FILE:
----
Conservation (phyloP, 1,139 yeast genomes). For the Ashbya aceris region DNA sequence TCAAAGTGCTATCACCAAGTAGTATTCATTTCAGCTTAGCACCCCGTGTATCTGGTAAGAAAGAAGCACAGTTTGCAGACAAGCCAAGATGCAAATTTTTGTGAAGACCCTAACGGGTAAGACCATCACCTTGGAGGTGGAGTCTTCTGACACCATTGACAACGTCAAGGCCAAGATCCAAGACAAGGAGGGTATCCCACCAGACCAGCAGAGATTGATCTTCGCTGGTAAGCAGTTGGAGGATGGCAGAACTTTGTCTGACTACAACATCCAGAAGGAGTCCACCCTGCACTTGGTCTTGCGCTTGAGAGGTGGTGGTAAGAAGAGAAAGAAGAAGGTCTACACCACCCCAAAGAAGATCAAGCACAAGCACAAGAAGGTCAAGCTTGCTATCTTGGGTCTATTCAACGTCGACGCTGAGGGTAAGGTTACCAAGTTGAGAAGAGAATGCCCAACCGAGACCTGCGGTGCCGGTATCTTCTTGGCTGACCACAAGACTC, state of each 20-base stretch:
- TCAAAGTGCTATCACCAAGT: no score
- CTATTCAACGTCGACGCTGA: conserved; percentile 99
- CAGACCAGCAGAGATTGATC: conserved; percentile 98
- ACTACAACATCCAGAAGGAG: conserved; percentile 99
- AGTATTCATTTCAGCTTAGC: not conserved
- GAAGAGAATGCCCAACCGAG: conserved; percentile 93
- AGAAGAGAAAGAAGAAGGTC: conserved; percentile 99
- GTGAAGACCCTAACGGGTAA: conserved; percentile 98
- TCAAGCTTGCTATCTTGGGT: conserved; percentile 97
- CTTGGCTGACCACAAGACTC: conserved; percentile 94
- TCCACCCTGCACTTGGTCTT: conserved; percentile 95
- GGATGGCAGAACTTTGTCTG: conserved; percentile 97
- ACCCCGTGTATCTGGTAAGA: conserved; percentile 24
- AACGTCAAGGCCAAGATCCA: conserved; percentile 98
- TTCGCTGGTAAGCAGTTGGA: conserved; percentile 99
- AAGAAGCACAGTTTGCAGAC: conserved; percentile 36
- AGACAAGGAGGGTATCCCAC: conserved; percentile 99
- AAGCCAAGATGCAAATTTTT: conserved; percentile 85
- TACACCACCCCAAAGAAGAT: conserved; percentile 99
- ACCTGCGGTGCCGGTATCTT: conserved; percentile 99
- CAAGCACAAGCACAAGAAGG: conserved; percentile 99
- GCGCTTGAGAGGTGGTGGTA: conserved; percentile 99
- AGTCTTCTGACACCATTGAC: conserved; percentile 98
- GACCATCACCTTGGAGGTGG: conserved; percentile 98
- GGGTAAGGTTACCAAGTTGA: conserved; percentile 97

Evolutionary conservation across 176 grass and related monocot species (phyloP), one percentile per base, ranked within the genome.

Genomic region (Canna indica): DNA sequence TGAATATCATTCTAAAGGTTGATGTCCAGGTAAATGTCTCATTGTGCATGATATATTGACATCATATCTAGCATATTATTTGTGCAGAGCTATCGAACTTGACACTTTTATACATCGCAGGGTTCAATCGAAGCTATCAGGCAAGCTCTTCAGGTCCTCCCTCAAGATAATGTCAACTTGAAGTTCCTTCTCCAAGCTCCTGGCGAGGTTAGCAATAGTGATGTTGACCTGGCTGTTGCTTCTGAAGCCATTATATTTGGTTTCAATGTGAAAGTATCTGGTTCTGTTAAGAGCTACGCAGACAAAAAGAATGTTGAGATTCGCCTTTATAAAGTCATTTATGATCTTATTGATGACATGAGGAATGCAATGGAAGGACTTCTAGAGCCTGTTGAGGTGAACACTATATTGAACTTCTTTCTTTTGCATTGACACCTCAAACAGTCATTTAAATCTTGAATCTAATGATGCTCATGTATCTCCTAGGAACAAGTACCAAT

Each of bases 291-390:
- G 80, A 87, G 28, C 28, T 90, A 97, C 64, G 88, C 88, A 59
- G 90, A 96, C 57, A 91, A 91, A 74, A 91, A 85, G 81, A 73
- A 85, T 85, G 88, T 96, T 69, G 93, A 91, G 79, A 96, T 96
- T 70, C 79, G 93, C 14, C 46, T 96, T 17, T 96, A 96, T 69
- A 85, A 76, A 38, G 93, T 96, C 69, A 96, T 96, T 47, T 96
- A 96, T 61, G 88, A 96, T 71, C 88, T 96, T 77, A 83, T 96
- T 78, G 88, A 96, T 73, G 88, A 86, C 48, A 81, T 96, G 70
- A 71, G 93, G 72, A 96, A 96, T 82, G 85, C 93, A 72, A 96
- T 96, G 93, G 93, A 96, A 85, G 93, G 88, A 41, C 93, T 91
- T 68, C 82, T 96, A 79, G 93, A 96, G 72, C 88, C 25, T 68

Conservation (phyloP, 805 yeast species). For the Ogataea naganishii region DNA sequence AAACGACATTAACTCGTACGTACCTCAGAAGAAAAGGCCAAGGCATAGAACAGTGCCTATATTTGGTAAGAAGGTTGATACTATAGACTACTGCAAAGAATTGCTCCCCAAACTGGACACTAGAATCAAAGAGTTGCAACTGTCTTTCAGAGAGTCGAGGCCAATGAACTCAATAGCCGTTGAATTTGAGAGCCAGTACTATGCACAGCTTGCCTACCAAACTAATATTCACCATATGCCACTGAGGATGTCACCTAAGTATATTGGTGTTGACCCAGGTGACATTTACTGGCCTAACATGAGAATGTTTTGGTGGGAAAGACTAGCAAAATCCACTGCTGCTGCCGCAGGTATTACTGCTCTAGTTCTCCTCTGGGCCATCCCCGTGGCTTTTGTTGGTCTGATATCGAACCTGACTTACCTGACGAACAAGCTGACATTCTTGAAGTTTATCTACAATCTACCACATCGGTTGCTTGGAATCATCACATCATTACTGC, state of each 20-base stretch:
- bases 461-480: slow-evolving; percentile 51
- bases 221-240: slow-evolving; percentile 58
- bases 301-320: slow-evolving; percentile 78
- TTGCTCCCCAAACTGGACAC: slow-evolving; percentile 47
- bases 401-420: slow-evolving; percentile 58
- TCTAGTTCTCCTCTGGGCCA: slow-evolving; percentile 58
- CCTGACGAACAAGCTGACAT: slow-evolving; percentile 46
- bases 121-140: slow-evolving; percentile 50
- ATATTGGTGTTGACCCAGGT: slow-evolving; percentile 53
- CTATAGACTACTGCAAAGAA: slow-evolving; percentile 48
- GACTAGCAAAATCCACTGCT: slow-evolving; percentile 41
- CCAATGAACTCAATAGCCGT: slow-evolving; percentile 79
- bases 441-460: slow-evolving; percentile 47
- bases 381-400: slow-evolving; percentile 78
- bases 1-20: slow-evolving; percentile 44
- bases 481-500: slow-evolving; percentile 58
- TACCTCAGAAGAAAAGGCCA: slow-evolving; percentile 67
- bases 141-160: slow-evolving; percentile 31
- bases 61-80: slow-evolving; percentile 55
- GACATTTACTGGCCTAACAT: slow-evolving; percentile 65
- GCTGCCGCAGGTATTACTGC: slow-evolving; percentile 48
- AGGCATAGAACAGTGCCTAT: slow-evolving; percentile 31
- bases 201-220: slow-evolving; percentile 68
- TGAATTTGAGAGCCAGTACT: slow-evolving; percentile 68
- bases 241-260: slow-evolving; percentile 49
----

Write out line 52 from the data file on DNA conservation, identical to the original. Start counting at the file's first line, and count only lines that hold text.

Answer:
- CCAATGAACTCAATAGCCGT: slow-evolving; percentile 79